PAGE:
Investments  

Difficulty navigating bumpy economic terrain

This article is part of
Global Opportunities - November 2014

The outlook for the global macro and political landscape is nigh on impossible for many managers, let alone investors, to forecast but these factors are worth considering in order to deduce where opportunities lie in global markets.

This year has been characterised by strident monetary policies and a fixation on growth rates, with the stagnating eurozone and Japan’s reforms coming under particular scrutiny.

While Shinzo Abe’s initiatives have been largely considered positive for Japan’s economy, the country is technically in recession again following disappointing data in the third quarter.

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Following publication of the data, Mr Abe decided to call a snap election for December and delayed another sales tax rise, which had been expected next year.

Christopher Mahon, director of asset allocation research at Baring Asset Management, comments: “In Japan, corporate earnings continue to do well and have been able to shrug off the weak domestic data coming from Japan over the summer. This resilience is in marked contrast to, say, Europe, where earning expectations continue to move down. The robustness of profitability is due to the boost in margins driven by the weak yen – a relationship we expect to continue.”

Also under the spotlight is Europe, where sluggish growth has been reported in Germany and France, unsettling markets and investors. While both countries recorded positive GDP growth in the third quarter of this year, the figures have hardly inspired confidence.

France’s economy managed 0.3 per cent in the three months, which was an improvement on the 0.1 per cent contraction in the previous quarter. But Germany’s GDP growth of 0.1 per cent after its economy shrunk 0.1 per cent in the second quarter saw it narrowly miss a technical recession.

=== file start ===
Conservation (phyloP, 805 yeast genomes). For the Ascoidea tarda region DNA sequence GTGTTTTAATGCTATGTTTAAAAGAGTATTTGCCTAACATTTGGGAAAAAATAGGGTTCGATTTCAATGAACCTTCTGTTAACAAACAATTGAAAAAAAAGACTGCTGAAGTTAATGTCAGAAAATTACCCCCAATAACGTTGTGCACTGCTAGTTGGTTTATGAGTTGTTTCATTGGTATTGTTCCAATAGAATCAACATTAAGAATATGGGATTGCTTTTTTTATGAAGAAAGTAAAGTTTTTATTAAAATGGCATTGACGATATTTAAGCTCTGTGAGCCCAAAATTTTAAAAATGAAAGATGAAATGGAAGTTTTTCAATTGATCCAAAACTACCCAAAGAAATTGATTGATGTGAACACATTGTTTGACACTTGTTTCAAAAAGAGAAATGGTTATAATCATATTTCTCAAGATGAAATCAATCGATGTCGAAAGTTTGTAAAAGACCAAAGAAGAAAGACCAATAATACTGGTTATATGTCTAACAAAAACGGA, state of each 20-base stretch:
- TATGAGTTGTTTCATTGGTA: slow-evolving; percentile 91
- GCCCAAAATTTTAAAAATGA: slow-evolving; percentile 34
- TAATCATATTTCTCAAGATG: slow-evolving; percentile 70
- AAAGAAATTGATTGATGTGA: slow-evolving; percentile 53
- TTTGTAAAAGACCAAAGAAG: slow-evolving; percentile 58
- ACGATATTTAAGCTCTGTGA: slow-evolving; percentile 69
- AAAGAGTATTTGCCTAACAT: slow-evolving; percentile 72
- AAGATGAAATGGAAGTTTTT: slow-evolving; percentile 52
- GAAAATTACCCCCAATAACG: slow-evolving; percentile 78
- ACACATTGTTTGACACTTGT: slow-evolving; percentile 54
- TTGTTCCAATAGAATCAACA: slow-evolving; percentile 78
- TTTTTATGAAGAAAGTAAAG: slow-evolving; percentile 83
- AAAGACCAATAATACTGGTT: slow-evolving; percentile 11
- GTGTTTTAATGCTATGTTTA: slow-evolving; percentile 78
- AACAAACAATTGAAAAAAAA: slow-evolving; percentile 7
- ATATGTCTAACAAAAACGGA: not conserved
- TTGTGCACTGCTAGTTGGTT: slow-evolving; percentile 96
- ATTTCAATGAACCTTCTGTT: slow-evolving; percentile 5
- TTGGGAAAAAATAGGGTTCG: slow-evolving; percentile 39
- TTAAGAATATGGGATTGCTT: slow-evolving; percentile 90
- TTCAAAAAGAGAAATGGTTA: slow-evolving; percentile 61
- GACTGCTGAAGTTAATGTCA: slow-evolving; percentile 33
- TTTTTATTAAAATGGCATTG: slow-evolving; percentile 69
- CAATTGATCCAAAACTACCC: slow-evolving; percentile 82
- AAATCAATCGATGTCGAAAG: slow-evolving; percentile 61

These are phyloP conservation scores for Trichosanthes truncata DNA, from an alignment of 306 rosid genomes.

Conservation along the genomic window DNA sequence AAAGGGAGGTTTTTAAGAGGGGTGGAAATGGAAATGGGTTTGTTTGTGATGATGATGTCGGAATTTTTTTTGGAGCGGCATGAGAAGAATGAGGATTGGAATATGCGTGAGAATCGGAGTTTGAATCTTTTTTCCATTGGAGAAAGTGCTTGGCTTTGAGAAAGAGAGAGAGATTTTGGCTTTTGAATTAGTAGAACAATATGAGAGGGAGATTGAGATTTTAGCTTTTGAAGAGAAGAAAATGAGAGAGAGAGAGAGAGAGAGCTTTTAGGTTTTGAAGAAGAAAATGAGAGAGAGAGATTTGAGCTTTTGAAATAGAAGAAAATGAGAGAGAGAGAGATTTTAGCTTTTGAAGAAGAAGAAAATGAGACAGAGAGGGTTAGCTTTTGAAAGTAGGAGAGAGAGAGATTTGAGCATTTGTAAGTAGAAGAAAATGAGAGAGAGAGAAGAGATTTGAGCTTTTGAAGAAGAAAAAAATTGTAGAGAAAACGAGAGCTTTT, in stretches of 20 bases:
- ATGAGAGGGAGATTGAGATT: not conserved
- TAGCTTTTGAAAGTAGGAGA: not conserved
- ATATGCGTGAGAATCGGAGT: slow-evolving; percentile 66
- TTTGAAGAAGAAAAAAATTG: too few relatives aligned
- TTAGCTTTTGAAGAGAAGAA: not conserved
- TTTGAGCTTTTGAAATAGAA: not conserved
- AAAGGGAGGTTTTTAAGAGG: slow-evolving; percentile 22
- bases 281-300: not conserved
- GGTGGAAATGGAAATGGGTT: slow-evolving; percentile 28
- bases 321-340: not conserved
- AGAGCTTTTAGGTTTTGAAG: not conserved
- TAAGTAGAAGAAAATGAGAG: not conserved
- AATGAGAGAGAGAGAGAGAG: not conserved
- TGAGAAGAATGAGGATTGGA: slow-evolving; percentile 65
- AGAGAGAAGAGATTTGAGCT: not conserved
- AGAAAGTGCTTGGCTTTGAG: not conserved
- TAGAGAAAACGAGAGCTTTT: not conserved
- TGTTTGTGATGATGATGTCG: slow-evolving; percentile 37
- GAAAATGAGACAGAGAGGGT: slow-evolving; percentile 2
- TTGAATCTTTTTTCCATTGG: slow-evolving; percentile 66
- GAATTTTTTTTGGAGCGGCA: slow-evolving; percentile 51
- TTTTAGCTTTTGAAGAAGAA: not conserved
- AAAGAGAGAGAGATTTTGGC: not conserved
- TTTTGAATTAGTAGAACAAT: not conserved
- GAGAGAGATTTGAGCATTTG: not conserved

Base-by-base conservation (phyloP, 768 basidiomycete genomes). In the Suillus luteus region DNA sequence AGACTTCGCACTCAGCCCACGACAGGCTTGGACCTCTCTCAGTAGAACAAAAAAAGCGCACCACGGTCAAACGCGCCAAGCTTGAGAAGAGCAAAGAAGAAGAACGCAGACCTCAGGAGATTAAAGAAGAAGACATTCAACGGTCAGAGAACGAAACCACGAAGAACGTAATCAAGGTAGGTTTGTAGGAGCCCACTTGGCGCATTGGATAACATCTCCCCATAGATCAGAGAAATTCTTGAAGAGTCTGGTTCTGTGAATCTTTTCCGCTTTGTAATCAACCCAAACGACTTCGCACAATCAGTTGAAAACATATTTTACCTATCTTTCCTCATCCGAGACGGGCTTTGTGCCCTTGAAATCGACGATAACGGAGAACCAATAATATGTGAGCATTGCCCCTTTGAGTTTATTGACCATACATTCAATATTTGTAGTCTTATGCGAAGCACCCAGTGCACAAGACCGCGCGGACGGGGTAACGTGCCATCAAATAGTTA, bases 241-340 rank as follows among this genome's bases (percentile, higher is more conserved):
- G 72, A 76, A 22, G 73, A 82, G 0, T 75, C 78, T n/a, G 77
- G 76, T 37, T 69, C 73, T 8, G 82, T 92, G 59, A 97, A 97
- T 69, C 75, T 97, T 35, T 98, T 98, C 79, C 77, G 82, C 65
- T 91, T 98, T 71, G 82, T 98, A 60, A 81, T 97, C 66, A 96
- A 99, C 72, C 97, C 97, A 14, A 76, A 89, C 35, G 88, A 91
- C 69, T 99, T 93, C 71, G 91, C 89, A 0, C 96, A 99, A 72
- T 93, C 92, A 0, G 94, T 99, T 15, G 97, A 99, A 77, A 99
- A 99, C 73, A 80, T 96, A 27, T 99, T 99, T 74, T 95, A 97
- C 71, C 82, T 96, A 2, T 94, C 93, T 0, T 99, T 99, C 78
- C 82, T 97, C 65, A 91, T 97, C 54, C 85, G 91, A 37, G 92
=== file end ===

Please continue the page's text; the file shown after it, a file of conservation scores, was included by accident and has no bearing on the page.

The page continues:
“Consumer spending appears to have saved Germany, as business investment continues to flounder, possibly in reaction to rising tensions between Europe and Russia,” explains Azad Zangana, Schroders’ European economist.

“In more positive news, Greece was the fastest growing economy in the eurozone, posting 0.7 per cent growth in the quarter and 1.4 per cent growth compared to a year earlier,” he adds.

“Overall, while the latest GDP figures are slightly better than expected, they continue to paint a picture of a weak eurozone economy that is struggling to break out of this sluggish growth environment.”

Geopolitical tensions surfaced at the November meeting of the G20 leaders in Brisbane, Australia, after reports of Russia’s president Vladimir Putin leaving the summit early as G20 leaders confronted him over his actions in Ukraine.

Pat Ryan, manager of the Lazard Global Equity Income fund, observes there are several regions facing headwinds. Unrest in Ukraine “is certainly part of the reason why western Europe in general has underperformed this year,” he says. “[Europe] is a fragile economy just beginning to recover and the sanctions on Russia is one way to slow and perhaps even reverse that recovery.”

But he believes the regions to keep the closest eye on are emerging markets. He goes on: “There is the broader view that with the Federal Reserve now finishing with quantitative easing, that will have a negative impact on emerging markets.